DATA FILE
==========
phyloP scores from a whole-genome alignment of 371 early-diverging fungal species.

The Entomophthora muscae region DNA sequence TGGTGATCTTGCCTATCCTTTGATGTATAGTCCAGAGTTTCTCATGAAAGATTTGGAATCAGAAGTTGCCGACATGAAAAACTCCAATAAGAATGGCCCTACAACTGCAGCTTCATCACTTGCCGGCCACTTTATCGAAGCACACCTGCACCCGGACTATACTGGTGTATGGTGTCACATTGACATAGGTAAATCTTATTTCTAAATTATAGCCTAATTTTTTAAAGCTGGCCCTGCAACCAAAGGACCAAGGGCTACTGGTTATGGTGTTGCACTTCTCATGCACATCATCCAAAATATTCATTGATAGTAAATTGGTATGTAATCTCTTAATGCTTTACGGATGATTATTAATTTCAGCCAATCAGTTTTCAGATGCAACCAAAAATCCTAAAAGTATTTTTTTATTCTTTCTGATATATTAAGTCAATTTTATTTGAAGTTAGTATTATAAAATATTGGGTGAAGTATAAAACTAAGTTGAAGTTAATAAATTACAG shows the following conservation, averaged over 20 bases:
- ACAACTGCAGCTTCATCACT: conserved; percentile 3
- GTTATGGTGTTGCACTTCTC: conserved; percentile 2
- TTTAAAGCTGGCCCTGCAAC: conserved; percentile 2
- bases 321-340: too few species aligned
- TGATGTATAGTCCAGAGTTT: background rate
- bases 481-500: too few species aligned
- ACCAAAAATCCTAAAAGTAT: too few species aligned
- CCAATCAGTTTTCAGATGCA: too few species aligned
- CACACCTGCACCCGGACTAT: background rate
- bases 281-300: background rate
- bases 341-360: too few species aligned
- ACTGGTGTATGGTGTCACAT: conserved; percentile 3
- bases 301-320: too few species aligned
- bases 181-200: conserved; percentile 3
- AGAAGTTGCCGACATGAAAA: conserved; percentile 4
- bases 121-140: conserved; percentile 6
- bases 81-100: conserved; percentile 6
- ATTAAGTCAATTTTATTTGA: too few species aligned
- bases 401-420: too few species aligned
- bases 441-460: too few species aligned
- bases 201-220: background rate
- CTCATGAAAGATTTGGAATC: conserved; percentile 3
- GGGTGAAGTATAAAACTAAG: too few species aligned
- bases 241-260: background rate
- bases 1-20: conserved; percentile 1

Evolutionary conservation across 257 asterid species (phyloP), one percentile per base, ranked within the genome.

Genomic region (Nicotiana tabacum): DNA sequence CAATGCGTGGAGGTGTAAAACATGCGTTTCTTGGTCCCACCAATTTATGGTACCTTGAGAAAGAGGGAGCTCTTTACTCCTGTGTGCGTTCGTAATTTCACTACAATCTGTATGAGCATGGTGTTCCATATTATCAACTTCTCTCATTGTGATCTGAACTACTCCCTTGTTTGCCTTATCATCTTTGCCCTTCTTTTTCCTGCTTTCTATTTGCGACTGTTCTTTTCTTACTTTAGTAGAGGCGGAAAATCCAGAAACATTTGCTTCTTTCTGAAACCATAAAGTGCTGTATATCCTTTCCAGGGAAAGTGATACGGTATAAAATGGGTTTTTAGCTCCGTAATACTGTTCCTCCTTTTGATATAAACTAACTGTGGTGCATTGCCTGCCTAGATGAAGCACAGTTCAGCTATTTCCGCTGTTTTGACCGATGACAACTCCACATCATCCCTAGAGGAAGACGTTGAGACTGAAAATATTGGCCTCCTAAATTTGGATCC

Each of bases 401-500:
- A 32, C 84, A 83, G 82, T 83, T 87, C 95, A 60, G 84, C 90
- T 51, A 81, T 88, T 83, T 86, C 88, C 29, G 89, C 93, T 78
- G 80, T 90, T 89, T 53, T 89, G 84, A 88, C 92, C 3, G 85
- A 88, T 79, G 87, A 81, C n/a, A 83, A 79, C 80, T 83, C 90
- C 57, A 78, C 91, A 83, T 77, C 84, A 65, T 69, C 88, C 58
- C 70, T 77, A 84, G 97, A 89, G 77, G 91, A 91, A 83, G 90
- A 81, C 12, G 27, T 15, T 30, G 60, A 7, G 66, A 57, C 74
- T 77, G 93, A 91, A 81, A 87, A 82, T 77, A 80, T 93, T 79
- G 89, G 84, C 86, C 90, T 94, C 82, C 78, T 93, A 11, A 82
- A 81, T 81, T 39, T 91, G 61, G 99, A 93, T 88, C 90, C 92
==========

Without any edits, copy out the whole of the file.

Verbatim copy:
phyloP scores from a whole-genome alignment of 371 early-diverging fungal species.

The Entomophthora muscae region DNA sequence TGGTGATCTTGCCTATCCTTTGATGTATAGTCCAGAGTTTCTCATGAAAGATTTGGAATCAGAAGTTGCCGACATGAAAAACTCCAATAAGAATGGCCCTACAACTGCAGCTTCATCACTTGCCGGCCACTTTATCGAAGCACACCTGCACCCGGACTATACTGGTGTATGGTGTCACATTGACATAGGTAAATCTTATTTCTAAATTATAGCCTAATTTTTTAAAGCTGGCCCTGCAACCAAAGGACCAAGGGCTACTGGTTATGGTGTTGCACTTCTCATGCACATCATCCAAAATATTCATTGATAGTAAATTGGTATGTAATCTCTTAATGCTTTACGGATGATTATTAATTTCAGCCAATCAGTTTTCAGATGCAACCAAAAATCCTAAAAGTATTTTTTTATTCTTTCTGATATATTAAGTCAATTTTATTTGAAGTTAGTATTATAAAATATTGGGTGAAGTATAAAACTAAGTTGAAGTTAATAAATTACAG shows the following conservation, averaged over 20 bases:
- ACAACTGCAGCTTCATCACT: conserved; percentile 3
- GTTATGGTGTTGCACTTCTC: conserved; percentile 2
- TTTAAAGCTGGCCCTGCAAC: conserved; percentile 2
- bases 321-340: too few species aligned
- TGATGTATAGTCCAGAGTTT: background rate
- bases 481-500: too few species aligned
- ACCAAAAATCCTAAAAGTAT: too few species aligned
- CCAATCAGTTTTCAGATGCA: too few species aligned
- CACACCTGCACCCGGACTAT: background rate
- bases 281-300: background rate
- bases 341-360: too few species aligned
- ACTGGTGTATGGTGTCACAT: conserved; percentile 3
- bases 301-320: too few species aligned
- bases 181-200: conserved; percentile 3
- AGAAGTTGCCGACATGAAAA: conserved; percentile 4
- bases 121-140: conserved; percentile 6
- bases 81-100: conserved; percentile 6
- ATTAAGTCAATTTTATTTGA: too few species aligned
- bases 401-420: too few species aligned
- bases 441-460: too few species aligned
- bases 201-220: background rate
- CTCATGAAAGATTTGGAATC: conserved; percentile 3
- GGGTGAAGTATAAAACTAAG: too few species aligned
- bases 241-260: background rate
- bases 1-20: conserved; percentile 1

Evolutionary conservation across 257 asterid species (phyloP), one percentile per base, ranked within the genome.

Genomic region (Nicotiana tabacum): DNA sequence CAATGCGTGGAGGTGTAAAACATGCGTTTCTTGGTCCCACCAATTTATGGTACCTTGAGAAAGAGGGAGCTCTTTACTCCTGTGTGCGTTCGTAATTTCACTACAATCTGTATGAGCATGGTGTTCCATATTATCAACTTCTCTCATTGTGATCTGAACTACTCCCTTGTTTGCCTTATCATCTTTGCCCTTCTTTTTCCTGCTTTCTATTTGCGACTGTTCTTTTCTTACTTTAGTAGAGGCGGAAAATCCAGAAACATTTGCTTCTTTCTGAAACCATAAAGTGCTGTATATCCTTTCCAGGGAAAGTGATACGGTATAAAATGGGTTTTTAGCTCCGTAATACTGTTCCTCCTTTTGATATAAACTAACTGTGGTGCATTGCCTGCCTAGATGAAGCACAGTTCAGCTATTTCCGCTGTTTTGACCGATGACAACTCCACATCATCCCTAGAGGAAGACGTTGAGACTGAAAATATTGGCCTCCTAAATTTGGATCC

Each of bases 401-500:
- A 32, C 84, A 83, G 82, T 83, T 87, C 95, A 60, G 84, C 90
- T 51, A 81, T 88, T 83, T 86, C 88, C 29, G 89, C 93, T 78
- G 80, T 90, T 89, T 53, T 89, G 84, A 88, C 92, C 3, G 85
- A 88, T 79, G 87, A 81, C n/a, A 83, A 79, C 80, T 83, C 90
- C 57, A 78, C 91, A 83, T 77, C 84, A 65, T 69, C 88, C 58
- C 70, T 77, A 84, G 97, A 89, G 77, G 91, A 91, A 83, G 90
- A 81, C 12, G 27, T 15, T 30, G 60, A 7, G 66, A 57, C 74
- T 77, G 93, A 91, A 81, A 87, A 82, T 77, A 80, T 93, T 79
- G 89, G 84, C 86, C 90, T 94, C 82, C 78, T 93, A 11, A 82
- A 81, T 81, T 39, T 91, G 61, G 99, A 93, T 88, C 90, C 92